Precision refers to the closeness of two or more measurements to each other.
Product USP – a unique selling proposition of the product.
Qualitative data – a specific attributive information about qualities; information that can’t actually be measured.
Quantitative data – a specific attributive information about quantities; that is, information that can be measured and written down with numbers.
Raster data – the simplest form of data, also known as grid data, where each cell contains a value, represents the fourth type of feature: surfaces. Raster data is cell-based and this data category also includes aerial and satellite imagery.
SQL interface – an interface that allows to query the database tables from browser.
Vector data – data that are comprised of lines or arcs, defined by beginning and end points, which meet at nodes. The locations of these nodes and the topological structureare usually stored explicitly. Features are defined by their boundaries only and curved lines are represented as a series of connecting arcs. Vector storage involves the storage of explicit topology, which raises overheads, however it only stores those points which define a feature and all space outside these features is “nonexistent”.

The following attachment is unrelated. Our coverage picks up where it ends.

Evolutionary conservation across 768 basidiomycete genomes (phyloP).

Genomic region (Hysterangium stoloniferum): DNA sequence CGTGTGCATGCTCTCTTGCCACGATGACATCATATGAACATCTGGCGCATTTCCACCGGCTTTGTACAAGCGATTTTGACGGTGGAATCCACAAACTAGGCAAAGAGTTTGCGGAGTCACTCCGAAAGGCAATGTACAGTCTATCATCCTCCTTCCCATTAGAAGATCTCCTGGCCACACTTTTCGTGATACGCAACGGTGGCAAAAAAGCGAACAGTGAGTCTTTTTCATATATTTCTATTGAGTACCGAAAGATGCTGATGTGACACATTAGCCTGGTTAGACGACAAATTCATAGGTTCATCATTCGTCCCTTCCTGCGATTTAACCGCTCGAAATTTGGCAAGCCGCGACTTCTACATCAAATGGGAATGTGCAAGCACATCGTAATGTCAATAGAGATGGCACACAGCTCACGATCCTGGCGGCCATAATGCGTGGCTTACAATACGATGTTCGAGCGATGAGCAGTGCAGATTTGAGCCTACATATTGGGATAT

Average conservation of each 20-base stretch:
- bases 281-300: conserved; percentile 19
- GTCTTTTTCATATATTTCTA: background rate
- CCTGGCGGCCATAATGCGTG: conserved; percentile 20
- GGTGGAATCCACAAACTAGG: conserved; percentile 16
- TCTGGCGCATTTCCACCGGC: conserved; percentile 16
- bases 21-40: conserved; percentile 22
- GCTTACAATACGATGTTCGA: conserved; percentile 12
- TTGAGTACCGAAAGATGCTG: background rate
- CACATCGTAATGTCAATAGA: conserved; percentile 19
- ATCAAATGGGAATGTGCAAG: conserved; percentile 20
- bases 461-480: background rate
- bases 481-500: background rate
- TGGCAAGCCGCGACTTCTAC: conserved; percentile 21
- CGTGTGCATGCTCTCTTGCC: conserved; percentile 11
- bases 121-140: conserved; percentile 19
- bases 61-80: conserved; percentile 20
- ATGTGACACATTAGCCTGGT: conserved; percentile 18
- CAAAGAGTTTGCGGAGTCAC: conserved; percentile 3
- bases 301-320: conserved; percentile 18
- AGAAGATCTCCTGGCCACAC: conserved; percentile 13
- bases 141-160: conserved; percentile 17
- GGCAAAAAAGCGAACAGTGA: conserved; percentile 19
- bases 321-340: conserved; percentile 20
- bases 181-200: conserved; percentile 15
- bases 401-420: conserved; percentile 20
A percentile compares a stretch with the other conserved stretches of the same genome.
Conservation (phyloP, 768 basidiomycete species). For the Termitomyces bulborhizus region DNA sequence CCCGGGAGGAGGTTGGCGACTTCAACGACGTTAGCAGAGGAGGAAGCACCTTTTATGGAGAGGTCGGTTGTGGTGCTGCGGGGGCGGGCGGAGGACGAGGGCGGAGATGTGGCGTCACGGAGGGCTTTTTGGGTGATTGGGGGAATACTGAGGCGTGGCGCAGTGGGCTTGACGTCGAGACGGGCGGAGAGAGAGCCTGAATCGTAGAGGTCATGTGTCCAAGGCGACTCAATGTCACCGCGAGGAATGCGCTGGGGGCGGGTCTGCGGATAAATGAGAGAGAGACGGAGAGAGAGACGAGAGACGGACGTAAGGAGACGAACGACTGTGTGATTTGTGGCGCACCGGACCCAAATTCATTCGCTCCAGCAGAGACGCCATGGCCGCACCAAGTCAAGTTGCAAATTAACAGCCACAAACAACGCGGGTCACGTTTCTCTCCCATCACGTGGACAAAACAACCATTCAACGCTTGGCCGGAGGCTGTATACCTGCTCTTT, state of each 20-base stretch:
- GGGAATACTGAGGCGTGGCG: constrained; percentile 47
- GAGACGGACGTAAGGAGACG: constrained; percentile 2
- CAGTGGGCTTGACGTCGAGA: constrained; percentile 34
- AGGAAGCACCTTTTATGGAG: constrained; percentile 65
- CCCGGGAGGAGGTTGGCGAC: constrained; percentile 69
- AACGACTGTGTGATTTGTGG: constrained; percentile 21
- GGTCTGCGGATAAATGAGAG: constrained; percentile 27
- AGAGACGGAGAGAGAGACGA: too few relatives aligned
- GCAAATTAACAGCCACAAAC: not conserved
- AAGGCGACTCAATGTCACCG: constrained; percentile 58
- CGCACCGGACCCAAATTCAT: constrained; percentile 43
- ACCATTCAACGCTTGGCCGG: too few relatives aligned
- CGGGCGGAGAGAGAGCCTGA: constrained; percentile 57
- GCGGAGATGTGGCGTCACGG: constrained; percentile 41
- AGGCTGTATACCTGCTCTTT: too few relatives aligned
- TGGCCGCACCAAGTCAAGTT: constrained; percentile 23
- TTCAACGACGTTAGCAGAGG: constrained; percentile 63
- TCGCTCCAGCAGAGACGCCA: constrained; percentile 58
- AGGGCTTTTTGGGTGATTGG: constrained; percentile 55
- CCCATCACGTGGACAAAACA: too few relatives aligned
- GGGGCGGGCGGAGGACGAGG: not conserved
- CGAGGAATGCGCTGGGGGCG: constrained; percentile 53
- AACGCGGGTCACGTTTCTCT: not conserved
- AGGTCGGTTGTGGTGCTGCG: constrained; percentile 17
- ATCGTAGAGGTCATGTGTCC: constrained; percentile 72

Visualization – a set of classic techniques that provides visualization of spatial data; a combination of cartographic tools used for maps stylization, data analysis outcomes and widgets.